Context is paramount when you’re dealing with topics of race, gender stereotypes and the offensive vernacular associated with them.
I wouldn’t normally bring up a media
shit storm brought about by Rush Limbaugh because, frankly, that happens pretty much every day, but this last kerfuffle is worth the time.
In the most basic way I can explain it, here’s what happened: A Georgetown student testified in front of Congress as to why she needed help paying for birth control.
Rush Limbaugh called her a slut.
Then, the world ended.
Ok, not really, but you’d have thought it did the way liberals were wailing and gnashing their teeth over Limbaugh’s inflammatory statements. It was as if they’d never thought he’d say something just to be controversial. More on that later.
But then something truly incredible happened. A liberal woman came to the scene with a fresh perspective: why are we vilifying Rush and not the liberal media figures who are equally if not more misogynistic and/or racist?
Kirsten Powers’ column for The Daily Beast was extraordinary. She called it “Rush Limbaugh Isn’t the Only Media Misogynist.”
She offers example after example of misogyny from Chris Matthews, Keith Olbermann, Matt Taibbi, Ed Schultz and particularly Bill Maher whom Powers called the “Grand poo-bah of media misogyny.”
Powers never intends to defend Rush Limbaugh, nor does she. Either will I.
What she does mean to do is call into question the way we view the messengers. Why do people give passes to liberal misogyny and not conservative misogyny?
The answer is somewhat complicated, but the biggest reason is based on what is referred to as confirmation bias. You have a belief, in this case that Republicans dislike women (an untenable position, but a liberal point of view nonetheless), and you hear Rush Limbaugh make a comment using a gender slur.
Now your already established bias is confirmed.
You hear Chris Matthews or Bill Maher, with whom you agree on issues, use those same words (Bill Maher once called Sarah Palin a “dumb twat,” while Matthews has repeatedly demeaned Hillary Clinton with condescending misogyny) and because liberals purportedly love women, you give them a pass.
There have been two big arguments I’ve heard from liberals on this topic. Somehow they all got the e-mail MSNBC sent out with the liberal talking points (I’m just assuming this happens because they all make the same arguments).
The first is that Bill Maher is a comedian and so if he calls Sarah Palin the “c-word” it’s about pushing the boundaries, not about misogyny.
Yes and no. Comedians get more room to use offensive words because they make us laugh. It may make the word “cunt,” less cringe-worthy for some of us if we’re laughing about it, but it doesn’t make that word less misogynistic.
This goes back to my original point about context. There are certain phrases or words we allow in certain situations. I think most of us can agree to the offensiveness of the “c-word” in any context.
More to the point, just because we give tacit consent of a word’s use by laughing at the joke, doesn’t make the word or the context any less misogynistic. Comedians use gender stereotypes and social taboos to craft comedy. The shock value helps them get laughs, but it doesn’t make the word or it’s use less misogynistic.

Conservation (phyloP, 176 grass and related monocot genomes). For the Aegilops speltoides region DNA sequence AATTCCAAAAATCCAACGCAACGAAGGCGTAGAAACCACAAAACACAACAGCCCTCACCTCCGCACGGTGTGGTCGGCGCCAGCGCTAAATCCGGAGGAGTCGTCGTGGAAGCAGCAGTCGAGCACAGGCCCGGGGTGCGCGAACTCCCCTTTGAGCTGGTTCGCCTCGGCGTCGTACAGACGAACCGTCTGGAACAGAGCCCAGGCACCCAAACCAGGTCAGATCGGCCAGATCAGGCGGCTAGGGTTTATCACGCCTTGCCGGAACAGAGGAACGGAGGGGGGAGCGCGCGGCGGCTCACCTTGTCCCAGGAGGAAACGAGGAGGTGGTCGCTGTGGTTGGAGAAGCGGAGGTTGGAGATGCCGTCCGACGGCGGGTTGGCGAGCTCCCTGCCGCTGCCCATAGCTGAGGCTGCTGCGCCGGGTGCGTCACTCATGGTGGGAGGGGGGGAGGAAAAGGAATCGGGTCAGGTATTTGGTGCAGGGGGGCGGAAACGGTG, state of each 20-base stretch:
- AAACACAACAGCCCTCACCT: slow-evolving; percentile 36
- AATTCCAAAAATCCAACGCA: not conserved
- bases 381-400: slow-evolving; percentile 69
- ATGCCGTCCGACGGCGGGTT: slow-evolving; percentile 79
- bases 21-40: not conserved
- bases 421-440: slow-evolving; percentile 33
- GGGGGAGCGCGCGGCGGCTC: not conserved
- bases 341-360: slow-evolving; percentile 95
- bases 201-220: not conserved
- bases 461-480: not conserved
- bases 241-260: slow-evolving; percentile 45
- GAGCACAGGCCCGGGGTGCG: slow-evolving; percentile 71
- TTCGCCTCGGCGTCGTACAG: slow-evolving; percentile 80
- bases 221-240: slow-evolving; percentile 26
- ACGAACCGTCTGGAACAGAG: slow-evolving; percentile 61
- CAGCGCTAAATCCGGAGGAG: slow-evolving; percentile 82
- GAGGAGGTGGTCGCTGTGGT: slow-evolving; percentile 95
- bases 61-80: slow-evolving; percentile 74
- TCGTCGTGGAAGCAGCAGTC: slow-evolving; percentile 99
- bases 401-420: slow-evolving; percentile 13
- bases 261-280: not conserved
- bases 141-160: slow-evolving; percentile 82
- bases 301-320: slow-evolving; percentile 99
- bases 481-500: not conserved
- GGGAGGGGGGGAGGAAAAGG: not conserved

Second, liberals will argue that Limbaugh calling a private citizen a slut is different than Bill Maher calling Sarah Palin a “c-word” because one is a private citizen and the other isn’t.
This is the slipperiest of slopes for gender stereotypes. If we make one situation acceptable, or at least “more acceptable” then where do we draw the line?
Think about if your sister or a close female friend posted a YouTube video of herself singing (or something), and people called her a slut. She made herself public, are we going to allow her to be bashed in this way?
We ought not to, but that’s the defense liberals are offering. Furthermore, to say that a public person opens them up to these kinds of heinous jokes is like saying the girls with the low-cut top opens herself up to being sexually assaulted.
No one has the right to sexually assault you, just like no one has the right to call you a “stupid twat,” whether it’s comedy or you’re a public person or otherwise.
Liberals will also argue that if the roles were reversed, people would be just as outraged. Except we know that isn’t true. Powers documents just a few of the offensive things said by left-wing media personalities that have no extensive backlash.
We don’t even need to delve into the murky waters of hypothetical situations to offers examples. In fact, just the other day a liberal talk show host made fun of families in the South devastated by tornadoes, explaining that it was God who destroyed their lives as part of an anti-religion rant.
He was being facetious of course, but can you imagine something more callous than to castigate people whose lives have been utterly destroyed by no fault of their own for believing in God? What if Rush Limbaugh had said that AIDS was just God’s way of wiping out homosexuals in a similar sarcastic tone?
He’d be picketed off the air.
This is confirmation bias at work. It happens in the political realm and in our own daily lives. Rush Limbaugh shouldn’t have called that student a slut, but hopefully this moment has been a teachable one for those paying attention. It should give us all an opportunity to think about what injustices we tolerate in the name of our own confirmation biases.